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Manitoba seeks feedback on rural crime strategies

Manitoba seeks feedback on rural crime strategies

Residents have until Oct. 31 to provide comments

By Diego Flammini
Staff Writer

Manitoba’s government is looking to its citizens to help shape rural crime and metal theft legislation.

Until Oct. 31, Manitobans can submit feedback on potential amendments to existing laws and one possible piece of new legislation.

“Our government is committed to keeping Manitobans safe wherever they live,” Justice Minister Cliff Cullen said in an Aug. 31 release. “It will be critical to consult with law enforcement on this issue, but we want to hear from people in rural, northern and remote areas, as well as other Manitobans, about their experiences with crime so we can ensure the justice system responds to their needs.”

Changes could be coming to the Petty Trespasses Act (PTA), the Occupiers’ Liability Act (OLA) and the Animal Diseases Act (ADA).

The PTA could be revised to ensure the law itself is easier to enforce and prevent conflicts between landowners and trespassers. A proposed amendment to the OLA would help ensure a landowner’s responsibility is fair and reasonable if someone on the property without permission is injured or dies.

Rural Manitobans have been concerned about crime for years, said Ralph Groening, president of the Association of Manitoba Municipalities (AMM).

“We’ve heard these kinds of concerns over the last number of years, which we’ve shared with the government and the RCMP, who do the best they can with the limited resources they have,” he told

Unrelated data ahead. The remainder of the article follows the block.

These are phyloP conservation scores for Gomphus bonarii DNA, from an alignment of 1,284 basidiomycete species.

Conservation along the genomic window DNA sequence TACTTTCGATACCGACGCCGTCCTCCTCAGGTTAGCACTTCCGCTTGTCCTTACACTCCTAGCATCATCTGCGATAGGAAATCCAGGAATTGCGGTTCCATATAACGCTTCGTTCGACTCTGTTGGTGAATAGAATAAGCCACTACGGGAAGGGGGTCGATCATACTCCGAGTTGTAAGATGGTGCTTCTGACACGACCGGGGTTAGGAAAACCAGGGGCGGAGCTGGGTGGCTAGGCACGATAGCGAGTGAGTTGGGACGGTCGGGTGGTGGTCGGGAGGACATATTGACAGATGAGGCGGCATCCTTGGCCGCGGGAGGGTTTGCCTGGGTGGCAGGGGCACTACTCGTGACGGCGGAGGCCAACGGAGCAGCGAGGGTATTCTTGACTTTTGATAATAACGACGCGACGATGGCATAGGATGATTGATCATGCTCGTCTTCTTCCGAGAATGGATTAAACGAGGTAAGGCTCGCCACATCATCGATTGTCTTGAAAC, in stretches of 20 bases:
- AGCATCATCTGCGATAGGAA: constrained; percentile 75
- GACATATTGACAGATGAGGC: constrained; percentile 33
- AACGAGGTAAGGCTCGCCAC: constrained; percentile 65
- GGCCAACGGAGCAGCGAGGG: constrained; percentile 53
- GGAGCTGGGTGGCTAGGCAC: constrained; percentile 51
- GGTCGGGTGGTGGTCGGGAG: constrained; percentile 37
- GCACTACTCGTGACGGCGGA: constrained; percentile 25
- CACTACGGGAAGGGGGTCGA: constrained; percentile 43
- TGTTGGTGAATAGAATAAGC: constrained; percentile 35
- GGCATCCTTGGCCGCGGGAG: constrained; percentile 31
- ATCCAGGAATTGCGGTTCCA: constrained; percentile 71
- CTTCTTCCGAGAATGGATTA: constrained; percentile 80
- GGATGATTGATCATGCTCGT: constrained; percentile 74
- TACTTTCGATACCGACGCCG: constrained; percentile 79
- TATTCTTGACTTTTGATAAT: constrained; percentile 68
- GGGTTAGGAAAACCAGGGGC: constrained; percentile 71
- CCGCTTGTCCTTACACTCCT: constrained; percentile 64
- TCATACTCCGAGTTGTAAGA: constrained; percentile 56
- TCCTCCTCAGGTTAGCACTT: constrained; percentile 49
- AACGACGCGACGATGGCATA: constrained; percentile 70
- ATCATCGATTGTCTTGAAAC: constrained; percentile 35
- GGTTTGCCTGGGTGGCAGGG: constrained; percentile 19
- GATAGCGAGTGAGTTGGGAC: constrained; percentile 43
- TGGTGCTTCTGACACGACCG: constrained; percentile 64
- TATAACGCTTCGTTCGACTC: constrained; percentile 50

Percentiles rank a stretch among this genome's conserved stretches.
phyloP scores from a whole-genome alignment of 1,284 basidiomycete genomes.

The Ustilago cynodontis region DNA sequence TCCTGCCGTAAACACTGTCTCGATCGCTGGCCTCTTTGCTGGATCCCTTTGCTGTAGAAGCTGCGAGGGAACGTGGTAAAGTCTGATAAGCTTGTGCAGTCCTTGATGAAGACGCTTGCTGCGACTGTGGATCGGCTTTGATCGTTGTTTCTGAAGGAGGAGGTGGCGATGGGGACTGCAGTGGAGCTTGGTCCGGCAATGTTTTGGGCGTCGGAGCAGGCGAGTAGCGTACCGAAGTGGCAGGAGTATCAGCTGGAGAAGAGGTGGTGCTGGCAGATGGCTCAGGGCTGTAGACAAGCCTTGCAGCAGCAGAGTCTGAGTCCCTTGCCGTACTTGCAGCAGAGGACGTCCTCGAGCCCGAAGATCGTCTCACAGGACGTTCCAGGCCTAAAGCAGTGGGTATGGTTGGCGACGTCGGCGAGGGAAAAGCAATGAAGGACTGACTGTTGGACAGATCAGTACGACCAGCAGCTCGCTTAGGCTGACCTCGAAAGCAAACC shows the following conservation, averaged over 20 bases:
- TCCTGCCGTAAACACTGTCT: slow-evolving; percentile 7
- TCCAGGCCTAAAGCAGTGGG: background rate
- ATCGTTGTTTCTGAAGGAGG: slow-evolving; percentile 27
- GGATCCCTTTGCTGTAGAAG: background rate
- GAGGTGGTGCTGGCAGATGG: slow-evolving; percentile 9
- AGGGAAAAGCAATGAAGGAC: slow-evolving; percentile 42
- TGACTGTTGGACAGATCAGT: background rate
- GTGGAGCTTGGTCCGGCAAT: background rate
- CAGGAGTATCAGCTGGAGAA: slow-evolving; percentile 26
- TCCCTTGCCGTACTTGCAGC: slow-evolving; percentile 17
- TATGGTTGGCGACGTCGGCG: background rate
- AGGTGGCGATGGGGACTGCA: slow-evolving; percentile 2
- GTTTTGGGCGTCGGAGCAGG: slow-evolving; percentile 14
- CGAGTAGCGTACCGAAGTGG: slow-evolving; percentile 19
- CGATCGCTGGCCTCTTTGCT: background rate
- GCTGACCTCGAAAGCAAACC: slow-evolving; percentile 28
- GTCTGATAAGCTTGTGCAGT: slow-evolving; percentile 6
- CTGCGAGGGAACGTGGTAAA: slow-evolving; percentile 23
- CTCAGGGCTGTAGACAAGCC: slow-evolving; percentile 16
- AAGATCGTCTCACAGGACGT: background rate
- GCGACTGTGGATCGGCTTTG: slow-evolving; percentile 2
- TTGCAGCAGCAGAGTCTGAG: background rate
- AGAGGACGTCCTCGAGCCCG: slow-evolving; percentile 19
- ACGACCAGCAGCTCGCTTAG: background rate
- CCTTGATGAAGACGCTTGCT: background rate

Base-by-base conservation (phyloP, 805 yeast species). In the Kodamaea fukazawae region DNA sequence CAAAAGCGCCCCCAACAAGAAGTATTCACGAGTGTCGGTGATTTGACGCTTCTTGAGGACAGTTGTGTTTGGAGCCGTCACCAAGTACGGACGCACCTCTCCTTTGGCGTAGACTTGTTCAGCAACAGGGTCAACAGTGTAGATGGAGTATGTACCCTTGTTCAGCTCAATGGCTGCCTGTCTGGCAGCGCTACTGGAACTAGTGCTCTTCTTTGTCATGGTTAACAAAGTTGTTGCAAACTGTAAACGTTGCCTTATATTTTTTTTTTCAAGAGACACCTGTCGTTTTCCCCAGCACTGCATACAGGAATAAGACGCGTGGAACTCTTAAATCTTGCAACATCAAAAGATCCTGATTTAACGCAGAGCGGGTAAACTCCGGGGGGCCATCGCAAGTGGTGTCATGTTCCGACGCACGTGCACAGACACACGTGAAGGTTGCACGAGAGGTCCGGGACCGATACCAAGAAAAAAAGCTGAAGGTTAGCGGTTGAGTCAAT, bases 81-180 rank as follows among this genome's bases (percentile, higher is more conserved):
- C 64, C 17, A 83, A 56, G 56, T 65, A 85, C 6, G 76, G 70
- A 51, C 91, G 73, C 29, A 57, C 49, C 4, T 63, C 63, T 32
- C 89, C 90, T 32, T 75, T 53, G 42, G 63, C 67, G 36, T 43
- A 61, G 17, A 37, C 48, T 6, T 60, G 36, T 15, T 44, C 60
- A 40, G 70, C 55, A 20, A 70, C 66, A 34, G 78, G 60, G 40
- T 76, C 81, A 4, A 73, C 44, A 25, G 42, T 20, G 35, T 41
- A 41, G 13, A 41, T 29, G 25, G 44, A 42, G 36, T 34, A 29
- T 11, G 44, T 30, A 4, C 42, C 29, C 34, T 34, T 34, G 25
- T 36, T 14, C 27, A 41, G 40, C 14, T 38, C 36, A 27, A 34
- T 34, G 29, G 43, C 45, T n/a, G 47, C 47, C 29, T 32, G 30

Most of the calls AMM receives with respect to rural crime is property related.

“A lot of the time, people are calling about theft,” Groening said. “We also hear about equipment being vandalized or hay bales being vandalized. People are targeting rural communities because they are miles away” from police stations or neigbours.

In 2017, Manitoba’s overall rural crime rate was 42 per cent higher than its urban crime rate. And the rural property crime rate was five per cent higher than property crimes in urban areas, Statistics Canada said.

AMM will be keeping a close eye on how the provincial government defines regulations on trespassing.

“We know it won’t solve the problem, but I think it puts in place a set of rules that allow the police to act in a more effective manner,” Groening said.

A potential change to the ADA could designate livestock farms as biosecurity areas that can restrict entrants.

Strengthening biosecurity protocols on livestock operations can help ensure a safe food supply.

“Our goal is to ensure that food produced in Manitoba is safe for human consumption and that food safety will never be compromised,” Blaine Pedersen, Manitoba’s ag and resource development minister, said in a statement. has reached out to Keystone Agricultural Producers for comment.


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